Samurai Warriors: Spirit Of Sanada Review

With such a rigid, unmoving ground formula, there’s always been little room for experimentation in the Musou Warriors franchise. Over the past decade or so though, Omega Force has done a great job in exploring new and interesting systems, constantly reshuffling that action-heavy core the series has become known for.

Samurai Warriors: Spirit of Sanada is yet another experiment, though one that takes a slightly different tack from what we’ve seen before. Unlike Xtreme Legends and Empires – the two usual Warriors expansions that come attached to each numbered instalment – there’s a larger emphasis on story here, tracking the Sanada clan’s deeds during the Sengoku period.

When the game starts, our usual posterboy Yukimura is nowhere to be seen. It’s actually his father, Masayuki, who initially takes the helm, riding into battle alongside Shingen Takeda, one of the era’s most notable warlords.

The writing and dialogue goes much further than it has in the past, giving us a more in-depth view of characters and the clans they hail from. In fact, one of the game’s systems has you scanning through text boxes, highlighting keywords and adding their entries to a growing encyclopedia of knowledge. It’s a strange touch though one hardcore fans and armchair historians will appreciate. Just be warned – while informative, these are just text logs with no video or audio.

Moving away from the series’ hack n’ slash combat was never going to happen. In Spirit of Sanada, it’s still very much front and centre though Omega Force has reworked the playable segments between battles. For a while now, they’ve been playing around with idea of settlements – hub zones where players can liaise with other officers as well as buy and upgrade their gear.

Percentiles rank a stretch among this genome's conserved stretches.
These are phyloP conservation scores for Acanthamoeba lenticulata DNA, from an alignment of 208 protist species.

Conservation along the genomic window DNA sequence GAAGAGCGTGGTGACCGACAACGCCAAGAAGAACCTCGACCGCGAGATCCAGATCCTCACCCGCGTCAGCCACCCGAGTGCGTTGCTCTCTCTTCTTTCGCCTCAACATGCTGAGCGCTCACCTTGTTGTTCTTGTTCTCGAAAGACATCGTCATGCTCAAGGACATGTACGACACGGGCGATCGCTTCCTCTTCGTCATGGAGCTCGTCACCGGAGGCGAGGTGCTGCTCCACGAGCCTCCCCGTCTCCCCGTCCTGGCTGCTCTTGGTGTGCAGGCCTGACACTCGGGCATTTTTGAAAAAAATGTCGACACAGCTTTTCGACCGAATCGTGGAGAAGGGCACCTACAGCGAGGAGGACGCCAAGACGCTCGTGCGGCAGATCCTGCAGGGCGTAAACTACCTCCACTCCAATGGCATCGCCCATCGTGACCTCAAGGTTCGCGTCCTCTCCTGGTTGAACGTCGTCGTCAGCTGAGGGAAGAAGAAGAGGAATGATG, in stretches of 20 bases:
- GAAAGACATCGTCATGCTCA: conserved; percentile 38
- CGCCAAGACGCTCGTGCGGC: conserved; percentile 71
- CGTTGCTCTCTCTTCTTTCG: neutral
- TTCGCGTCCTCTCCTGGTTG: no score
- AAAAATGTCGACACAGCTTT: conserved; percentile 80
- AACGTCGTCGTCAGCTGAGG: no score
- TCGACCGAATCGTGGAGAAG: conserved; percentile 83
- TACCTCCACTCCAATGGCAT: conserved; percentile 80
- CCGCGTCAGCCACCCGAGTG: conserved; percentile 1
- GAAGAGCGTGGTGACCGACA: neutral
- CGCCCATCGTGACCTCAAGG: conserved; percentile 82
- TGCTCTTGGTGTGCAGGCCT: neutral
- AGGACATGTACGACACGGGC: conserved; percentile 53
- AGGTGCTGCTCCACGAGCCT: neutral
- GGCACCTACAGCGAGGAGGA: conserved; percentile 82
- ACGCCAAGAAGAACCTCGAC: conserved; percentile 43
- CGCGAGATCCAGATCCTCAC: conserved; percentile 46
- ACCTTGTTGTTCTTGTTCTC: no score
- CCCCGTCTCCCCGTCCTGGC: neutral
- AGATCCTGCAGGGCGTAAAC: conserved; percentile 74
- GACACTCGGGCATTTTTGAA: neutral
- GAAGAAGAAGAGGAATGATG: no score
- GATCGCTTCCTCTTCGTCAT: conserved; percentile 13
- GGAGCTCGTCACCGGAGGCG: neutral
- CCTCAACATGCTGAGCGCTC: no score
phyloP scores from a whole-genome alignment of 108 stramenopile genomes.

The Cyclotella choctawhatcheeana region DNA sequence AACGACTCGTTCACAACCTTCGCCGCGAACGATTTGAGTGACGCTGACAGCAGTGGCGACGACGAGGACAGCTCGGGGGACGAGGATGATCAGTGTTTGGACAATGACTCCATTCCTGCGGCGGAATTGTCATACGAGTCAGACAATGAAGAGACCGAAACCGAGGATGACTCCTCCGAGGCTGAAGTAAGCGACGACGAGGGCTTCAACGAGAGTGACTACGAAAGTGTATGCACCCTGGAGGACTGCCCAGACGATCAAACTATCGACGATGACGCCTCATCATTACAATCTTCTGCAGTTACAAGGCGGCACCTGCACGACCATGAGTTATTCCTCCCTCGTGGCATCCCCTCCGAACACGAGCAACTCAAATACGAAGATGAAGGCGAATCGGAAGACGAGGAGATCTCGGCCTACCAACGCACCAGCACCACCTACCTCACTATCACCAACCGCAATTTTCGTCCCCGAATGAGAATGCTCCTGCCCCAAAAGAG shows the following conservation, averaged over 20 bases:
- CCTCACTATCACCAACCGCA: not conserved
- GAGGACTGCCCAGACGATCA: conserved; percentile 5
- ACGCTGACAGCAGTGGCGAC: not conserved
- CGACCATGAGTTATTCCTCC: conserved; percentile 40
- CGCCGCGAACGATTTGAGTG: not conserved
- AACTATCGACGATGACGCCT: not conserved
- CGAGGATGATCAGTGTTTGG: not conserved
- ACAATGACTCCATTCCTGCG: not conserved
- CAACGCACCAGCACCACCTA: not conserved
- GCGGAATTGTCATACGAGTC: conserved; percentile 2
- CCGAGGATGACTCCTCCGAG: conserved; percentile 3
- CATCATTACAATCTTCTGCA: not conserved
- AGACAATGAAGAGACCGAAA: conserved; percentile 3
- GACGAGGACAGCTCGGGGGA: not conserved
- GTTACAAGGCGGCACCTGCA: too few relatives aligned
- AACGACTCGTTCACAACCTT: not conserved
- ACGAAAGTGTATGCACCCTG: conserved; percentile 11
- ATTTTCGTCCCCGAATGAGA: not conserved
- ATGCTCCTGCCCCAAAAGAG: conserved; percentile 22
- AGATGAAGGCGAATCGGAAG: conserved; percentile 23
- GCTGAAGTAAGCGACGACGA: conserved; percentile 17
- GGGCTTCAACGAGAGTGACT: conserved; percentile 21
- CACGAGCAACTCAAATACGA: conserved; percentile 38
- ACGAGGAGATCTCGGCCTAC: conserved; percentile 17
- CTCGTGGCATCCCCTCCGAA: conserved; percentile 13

These castle towns and villages have always come across as a bit lifeless, however, like a waiting room or multiplayer lobby. Here, however, they feel slightly more alive. By simply walking around you can trigger cutscenes and events with some NPCs offering side missions. Other activities, such as training in the dojo and fishing, are also available, giving players more of a reason to stick around.

To drive the story forward and unlock a wider selection of characters, you’ll need to participate in key battles. Unlike your standard Warriors game the bigger, more pivotal clashes are split between several skirmishes instead of just one standalone battle. As a result, each one feels more like an actual campaign.

By introducing “feats” and “stratagems”, Omega Force helps to flesh them out even further. These systems work similarly to challenges, tasking players with smaller objectives then rewarding them with events that influence the flow of battle. There are other incentives to change your play style too, some tasks paying out XP and gold to improve your characters.

Spirit of Sanada is a different approach to the series and one that even holds a few surprises. Each time you go into battle, you feel like you’re actually building towards something, growing your settlement, strengthening relationships, and gathering resources. It’s a nice change from the constant character-hopping of previous games.

What’s Good:

  • Improved focus on story and characters
  • Progress actually feels rewarding

What’s Bad:

  • Combat system peaked a couple of years ago
  • Same visuals as Samurai Warriors 4 (many of the same assets too)
  • Battles emphasise grinding which tests patience more than skill

That said, the combat system remains completely untouched since Samurai Warriors 4 and for all its minor tweaks and nuances, time’s running out for this ageing brand of battlefield action. Even long-time fans will agree that, after being pulled in just about every direction, the series desperately needs to move on. No pressure, then, Dynasty Warriors 9.

Score: 6/10

Version tested: PlayStation 4

Written by
Senior Editor bursting with lukewarm takes and useless gaming trivia. May as well surgically attach my DualSense at this point.